Taiwan says China threatens international security

China is becoming an international threat and is in desperate need of political and economic reform, said Joseph Wu, Taiwan’s representative to the United States.

“China is going backward continually by being authoritarian,” Wu said. “Most of its problems, like pollution, corruption, inequality and social unrest, are growing.”

Wu made his comments during a forum at the Hinckley Institute of Politics yesterday. He discussed Taiwan’s support of U.S. policy and concerns over relations with China.

Taiwan broke from China in 1949 when capitalists fled to the island from the Chinese mainland after the communist revolution. The Chinese government maintains that the island is still part of China.

“We do have bad blood between each other,” Wu said. “The Chinese government continues to insult the Taiwanese president and claims sovereignty over Taiwan.”

Wu said Taiwanese officials are concerned about China’s military build-up. Adding to the alarm, Chinese short-range missiles can easily reach Taiwan.

“As far as I can see, China has been creating trouble and will continue to create trouble for the U.S.,” he said. “It cannot continue this way.”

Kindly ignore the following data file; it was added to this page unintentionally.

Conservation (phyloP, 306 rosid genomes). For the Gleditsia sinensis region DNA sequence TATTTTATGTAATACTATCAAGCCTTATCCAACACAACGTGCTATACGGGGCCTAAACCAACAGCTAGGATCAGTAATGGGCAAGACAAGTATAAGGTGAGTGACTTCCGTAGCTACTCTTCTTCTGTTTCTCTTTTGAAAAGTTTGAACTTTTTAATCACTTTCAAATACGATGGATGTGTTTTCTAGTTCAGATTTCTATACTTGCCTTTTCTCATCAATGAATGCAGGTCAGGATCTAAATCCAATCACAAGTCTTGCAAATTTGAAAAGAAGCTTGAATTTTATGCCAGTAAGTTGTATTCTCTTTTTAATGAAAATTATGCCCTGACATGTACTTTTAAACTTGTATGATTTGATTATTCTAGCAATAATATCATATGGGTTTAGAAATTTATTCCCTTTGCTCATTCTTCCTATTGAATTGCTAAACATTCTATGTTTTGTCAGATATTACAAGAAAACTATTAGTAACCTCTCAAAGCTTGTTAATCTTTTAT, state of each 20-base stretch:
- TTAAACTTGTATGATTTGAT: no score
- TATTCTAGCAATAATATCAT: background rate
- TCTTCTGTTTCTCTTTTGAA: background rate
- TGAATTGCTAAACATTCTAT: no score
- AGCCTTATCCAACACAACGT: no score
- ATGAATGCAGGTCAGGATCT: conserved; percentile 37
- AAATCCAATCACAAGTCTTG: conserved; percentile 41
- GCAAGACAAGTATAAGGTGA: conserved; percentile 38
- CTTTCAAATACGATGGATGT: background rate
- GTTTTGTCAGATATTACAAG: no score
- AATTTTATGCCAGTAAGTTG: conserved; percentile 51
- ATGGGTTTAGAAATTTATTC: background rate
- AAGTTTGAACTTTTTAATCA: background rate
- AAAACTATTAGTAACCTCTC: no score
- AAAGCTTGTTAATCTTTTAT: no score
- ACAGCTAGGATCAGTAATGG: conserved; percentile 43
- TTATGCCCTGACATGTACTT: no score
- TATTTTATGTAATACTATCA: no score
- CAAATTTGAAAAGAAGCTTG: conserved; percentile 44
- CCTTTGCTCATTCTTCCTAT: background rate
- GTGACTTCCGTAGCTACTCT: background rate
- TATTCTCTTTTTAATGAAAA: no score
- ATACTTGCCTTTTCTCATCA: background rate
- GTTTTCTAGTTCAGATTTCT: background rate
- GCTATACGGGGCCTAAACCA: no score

Taiwan is also concerned about Chinese influence over Taiwan.

“When other countries want to join Taiwan in policies, China tells them ‘No,'” Wu said. “Taiwan has no control in this issue.”

While Taiwan fights for control of its policies, China’s own people are fighting for human rights, Wu said.

“China pledged to improve human rights before next year and the Olympics, but no effort is being made to do this,” he said.

When Wu said China could benefit from following America’s and Taiwan’s example by creating a more democratic government, a former U graduate student from China challenged his position.

“If China could become a democracy, Taiwan might not have to deal with Chinese problems, but the process might be messy,” Wu said.

However, Lily Ren, who graduated in English last year, argued that the United States should stay out of relations between Taiwan and China.

“It is my personal view that it’s useless for the (United States) to help resolve conflict between China and Taiwan,” Ren said. “This is a domestic issue that the (United States) shouldn’t interfere in.”

Ren talked personally with Wu after the forum. He invited her to visit Taiwan and experience the lifestyle and understand its government system.

Jayne Nelson, assistant director for the Hinckley Institute of Politics, was impressed that Wu acknowledged her argument and gave her an opportunity to debate.

“I was impressed with how he considered what Ren, who’s from China, said,” Nelson said. “She even seemed to soften up on what she was saying after talking with him.”

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Joseph Wu spoke at the Hinckley Institute of Politics about China being an international threat to Taiwan, Japan and the United States.